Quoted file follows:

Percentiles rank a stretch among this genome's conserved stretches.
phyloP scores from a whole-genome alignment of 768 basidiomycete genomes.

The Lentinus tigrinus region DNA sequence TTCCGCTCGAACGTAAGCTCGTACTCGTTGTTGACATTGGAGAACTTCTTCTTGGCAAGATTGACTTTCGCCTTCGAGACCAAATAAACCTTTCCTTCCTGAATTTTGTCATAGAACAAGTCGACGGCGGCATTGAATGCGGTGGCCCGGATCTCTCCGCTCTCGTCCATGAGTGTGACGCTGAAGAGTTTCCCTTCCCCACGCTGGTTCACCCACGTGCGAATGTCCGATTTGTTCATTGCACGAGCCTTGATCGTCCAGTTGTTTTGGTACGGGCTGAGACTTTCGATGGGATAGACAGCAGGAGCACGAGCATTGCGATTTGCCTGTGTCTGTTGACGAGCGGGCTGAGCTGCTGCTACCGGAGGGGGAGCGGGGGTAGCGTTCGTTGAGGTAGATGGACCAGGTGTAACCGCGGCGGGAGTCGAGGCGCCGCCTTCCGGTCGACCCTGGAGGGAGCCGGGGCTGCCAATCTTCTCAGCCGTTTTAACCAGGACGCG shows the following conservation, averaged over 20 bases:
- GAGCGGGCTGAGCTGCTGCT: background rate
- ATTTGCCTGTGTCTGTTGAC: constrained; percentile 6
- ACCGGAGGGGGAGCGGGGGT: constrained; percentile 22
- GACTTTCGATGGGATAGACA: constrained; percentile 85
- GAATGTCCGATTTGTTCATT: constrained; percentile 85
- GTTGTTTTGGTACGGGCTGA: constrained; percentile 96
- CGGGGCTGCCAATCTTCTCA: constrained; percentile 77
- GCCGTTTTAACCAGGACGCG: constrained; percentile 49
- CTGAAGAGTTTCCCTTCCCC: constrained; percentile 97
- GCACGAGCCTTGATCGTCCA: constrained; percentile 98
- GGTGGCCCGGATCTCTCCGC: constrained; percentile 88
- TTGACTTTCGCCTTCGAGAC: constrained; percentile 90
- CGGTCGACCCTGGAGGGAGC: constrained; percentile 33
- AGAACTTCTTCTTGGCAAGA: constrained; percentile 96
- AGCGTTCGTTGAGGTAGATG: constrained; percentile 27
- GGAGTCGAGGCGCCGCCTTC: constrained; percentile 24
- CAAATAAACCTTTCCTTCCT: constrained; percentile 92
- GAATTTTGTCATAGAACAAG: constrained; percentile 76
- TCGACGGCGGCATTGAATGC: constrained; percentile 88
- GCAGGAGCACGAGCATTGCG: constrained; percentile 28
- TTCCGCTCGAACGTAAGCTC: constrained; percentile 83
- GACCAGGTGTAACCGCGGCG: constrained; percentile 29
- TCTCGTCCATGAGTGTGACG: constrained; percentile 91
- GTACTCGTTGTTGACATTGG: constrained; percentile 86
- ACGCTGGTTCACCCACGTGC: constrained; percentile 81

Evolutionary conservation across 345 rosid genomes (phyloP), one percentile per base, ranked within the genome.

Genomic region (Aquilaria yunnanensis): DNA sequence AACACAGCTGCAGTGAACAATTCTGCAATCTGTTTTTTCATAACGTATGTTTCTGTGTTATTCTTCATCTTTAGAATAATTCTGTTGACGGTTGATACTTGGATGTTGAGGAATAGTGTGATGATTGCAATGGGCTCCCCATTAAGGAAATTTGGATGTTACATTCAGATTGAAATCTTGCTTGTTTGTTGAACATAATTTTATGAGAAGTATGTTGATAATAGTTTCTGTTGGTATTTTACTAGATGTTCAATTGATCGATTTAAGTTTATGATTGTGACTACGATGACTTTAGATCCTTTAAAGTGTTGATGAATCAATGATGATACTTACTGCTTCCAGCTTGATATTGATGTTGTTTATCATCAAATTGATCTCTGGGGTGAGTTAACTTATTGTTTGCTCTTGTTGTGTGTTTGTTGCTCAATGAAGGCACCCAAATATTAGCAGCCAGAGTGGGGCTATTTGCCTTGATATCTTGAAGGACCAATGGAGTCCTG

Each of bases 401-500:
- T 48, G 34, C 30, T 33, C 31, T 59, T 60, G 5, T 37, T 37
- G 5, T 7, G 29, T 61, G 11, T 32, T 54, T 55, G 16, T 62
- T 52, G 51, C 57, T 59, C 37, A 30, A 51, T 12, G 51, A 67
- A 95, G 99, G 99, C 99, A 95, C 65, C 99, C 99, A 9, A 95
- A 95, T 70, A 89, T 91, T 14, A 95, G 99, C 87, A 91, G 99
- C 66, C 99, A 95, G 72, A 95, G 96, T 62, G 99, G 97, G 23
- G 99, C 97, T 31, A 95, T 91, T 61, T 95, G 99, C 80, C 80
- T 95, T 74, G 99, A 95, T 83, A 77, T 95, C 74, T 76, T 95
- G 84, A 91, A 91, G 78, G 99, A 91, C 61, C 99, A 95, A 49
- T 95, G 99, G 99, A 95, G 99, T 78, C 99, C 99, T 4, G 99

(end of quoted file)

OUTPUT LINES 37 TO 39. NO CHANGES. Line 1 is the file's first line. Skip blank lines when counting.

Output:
- C 66, C 99, A 95, G 72, A 95, G 96, T 62, G 99, G 97, G 23
- G 99, C 97, T 31, A 95, T 91, T 61, T 95, G 99, C 80, C 80
- T 95, T 74, G 99, A 95, T 83, A 77, T 95, C 74, T 76, T 95